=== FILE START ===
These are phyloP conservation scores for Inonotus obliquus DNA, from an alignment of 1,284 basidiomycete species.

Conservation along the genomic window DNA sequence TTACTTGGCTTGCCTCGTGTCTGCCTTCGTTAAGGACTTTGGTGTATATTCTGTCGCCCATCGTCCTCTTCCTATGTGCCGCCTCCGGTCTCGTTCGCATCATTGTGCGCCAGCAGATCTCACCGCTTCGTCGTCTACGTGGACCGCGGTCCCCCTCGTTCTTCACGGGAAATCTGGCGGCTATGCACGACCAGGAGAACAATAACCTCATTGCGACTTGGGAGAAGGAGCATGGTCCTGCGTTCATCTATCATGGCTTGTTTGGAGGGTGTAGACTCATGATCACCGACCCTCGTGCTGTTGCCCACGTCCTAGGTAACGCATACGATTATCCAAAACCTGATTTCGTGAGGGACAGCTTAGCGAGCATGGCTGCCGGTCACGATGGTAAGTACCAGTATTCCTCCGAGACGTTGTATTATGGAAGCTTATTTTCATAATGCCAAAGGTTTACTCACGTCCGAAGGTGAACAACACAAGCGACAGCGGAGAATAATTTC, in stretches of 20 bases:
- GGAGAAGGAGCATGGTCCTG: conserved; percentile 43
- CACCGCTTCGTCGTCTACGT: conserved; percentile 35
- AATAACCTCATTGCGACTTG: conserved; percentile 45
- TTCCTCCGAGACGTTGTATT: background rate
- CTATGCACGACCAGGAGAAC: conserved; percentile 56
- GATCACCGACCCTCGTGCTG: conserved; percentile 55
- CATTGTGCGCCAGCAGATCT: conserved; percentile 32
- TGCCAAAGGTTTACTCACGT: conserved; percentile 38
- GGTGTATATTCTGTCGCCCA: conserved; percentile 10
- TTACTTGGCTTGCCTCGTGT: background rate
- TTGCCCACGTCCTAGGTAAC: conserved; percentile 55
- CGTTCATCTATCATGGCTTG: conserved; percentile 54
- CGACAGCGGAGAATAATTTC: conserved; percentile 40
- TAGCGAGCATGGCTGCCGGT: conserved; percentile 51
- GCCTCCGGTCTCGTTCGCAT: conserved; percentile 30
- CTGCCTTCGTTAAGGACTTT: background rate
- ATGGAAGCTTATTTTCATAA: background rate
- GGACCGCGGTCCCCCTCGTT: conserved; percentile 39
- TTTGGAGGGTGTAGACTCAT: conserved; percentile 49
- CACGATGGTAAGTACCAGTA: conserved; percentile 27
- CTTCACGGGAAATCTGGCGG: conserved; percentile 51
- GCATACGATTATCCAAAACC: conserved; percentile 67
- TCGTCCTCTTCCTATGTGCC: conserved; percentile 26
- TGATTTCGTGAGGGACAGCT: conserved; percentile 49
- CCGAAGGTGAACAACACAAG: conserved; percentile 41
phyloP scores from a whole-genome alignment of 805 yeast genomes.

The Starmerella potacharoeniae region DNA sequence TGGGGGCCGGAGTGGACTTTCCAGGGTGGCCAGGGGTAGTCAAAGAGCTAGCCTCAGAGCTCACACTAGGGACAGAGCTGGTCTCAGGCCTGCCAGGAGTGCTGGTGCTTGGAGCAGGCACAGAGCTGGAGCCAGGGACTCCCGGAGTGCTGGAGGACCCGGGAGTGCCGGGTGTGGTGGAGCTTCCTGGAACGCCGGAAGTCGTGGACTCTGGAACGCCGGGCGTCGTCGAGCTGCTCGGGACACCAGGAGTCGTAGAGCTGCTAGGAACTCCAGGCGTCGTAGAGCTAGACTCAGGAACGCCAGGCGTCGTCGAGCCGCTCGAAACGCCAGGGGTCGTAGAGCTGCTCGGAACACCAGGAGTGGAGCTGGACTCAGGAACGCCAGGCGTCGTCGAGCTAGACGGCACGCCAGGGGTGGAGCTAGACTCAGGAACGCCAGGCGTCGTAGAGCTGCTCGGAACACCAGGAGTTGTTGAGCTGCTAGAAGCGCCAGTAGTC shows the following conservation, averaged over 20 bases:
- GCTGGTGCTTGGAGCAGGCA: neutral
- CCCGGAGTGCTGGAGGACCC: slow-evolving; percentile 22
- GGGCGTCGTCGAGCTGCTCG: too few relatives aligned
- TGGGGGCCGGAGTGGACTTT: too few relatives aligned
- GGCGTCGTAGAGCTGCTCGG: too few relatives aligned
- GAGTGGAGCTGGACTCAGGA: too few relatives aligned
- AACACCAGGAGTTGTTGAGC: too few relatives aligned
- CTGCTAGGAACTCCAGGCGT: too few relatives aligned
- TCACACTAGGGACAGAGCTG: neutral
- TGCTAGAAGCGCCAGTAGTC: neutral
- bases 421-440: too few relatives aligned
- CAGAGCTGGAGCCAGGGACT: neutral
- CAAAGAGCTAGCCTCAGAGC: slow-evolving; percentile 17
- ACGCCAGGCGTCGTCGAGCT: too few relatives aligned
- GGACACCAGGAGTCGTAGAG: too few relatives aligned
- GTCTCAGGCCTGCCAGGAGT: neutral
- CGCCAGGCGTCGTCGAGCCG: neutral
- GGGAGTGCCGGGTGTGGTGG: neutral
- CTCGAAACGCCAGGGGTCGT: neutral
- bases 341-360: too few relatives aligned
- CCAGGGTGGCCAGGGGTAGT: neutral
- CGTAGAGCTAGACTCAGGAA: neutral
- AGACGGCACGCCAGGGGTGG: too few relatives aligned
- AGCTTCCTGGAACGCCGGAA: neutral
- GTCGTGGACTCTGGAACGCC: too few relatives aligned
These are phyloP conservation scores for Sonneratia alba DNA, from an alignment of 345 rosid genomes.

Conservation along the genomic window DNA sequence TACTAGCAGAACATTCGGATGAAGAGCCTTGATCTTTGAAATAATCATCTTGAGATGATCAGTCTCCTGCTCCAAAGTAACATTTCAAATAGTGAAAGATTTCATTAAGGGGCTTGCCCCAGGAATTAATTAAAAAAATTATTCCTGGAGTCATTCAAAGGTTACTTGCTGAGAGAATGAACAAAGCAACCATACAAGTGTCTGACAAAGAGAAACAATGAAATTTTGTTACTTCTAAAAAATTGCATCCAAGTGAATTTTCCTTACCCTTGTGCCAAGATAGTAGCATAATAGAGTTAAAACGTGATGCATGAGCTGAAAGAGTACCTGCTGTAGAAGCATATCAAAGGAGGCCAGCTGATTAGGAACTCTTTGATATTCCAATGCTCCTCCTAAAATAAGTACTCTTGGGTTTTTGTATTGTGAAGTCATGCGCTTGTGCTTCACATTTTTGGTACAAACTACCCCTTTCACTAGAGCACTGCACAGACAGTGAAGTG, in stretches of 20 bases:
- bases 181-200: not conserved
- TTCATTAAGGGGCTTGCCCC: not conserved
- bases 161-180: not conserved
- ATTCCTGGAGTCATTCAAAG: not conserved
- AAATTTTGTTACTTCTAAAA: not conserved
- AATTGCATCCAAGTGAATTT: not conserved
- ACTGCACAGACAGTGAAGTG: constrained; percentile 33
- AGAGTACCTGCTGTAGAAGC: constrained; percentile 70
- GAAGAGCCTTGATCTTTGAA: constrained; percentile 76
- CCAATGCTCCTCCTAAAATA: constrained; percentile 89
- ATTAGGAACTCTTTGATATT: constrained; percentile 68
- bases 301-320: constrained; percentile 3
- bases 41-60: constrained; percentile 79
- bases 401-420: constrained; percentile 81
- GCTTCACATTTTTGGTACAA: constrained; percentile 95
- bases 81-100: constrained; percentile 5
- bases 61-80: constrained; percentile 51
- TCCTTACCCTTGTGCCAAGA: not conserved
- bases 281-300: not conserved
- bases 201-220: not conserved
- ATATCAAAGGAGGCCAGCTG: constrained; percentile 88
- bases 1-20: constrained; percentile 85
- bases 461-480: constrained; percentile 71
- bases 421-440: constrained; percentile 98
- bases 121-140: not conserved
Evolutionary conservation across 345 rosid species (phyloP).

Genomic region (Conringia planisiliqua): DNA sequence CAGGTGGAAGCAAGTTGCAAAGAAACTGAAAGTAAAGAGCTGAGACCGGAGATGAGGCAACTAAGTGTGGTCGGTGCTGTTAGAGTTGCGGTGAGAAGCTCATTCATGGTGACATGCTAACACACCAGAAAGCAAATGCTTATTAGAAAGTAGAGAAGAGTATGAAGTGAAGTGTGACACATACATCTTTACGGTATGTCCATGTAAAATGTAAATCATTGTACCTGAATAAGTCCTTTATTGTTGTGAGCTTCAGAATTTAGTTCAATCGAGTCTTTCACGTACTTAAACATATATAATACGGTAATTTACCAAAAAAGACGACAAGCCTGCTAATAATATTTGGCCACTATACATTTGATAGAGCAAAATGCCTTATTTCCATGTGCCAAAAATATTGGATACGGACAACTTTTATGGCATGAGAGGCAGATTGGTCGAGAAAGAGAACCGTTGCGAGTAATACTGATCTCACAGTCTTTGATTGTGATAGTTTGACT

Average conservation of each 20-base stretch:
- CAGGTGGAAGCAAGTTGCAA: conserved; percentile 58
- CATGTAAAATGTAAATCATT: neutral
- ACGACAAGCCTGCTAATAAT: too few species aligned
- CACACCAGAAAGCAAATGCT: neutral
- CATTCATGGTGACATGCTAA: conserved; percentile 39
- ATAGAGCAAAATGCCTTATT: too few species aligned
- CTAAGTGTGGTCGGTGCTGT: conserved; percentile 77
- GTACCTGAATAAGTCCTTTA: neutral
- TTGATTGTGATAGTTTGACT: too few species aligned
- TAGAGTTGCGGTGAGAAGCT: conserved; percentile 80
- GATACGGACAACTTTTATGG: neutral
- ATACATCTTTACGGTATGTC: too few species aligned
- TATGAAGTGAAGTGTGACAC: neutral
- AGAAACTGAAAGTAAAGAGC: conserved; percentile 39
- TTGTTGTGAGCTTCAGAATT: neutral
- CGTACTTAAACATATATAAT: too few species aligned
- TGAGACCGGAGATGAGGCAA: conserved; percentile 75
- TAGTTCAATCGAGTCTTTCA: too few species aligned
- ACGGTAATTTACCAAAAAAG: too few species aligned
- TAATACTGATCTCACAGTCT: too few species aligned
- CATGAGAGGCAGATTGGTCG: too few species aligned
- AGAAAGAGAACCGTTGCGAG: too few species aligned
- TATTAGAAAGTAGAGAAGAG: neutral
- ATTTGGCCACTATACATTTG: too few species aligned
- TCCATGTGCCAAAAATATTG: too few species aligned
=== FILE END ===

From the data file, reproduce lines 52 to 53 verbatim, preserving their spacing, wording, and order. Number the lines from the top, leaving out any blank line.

- AGACGGCACGCCAGGGGTGG: too few relatives aligned
- AGCTTCCTGGAACGCCGGAA: neutral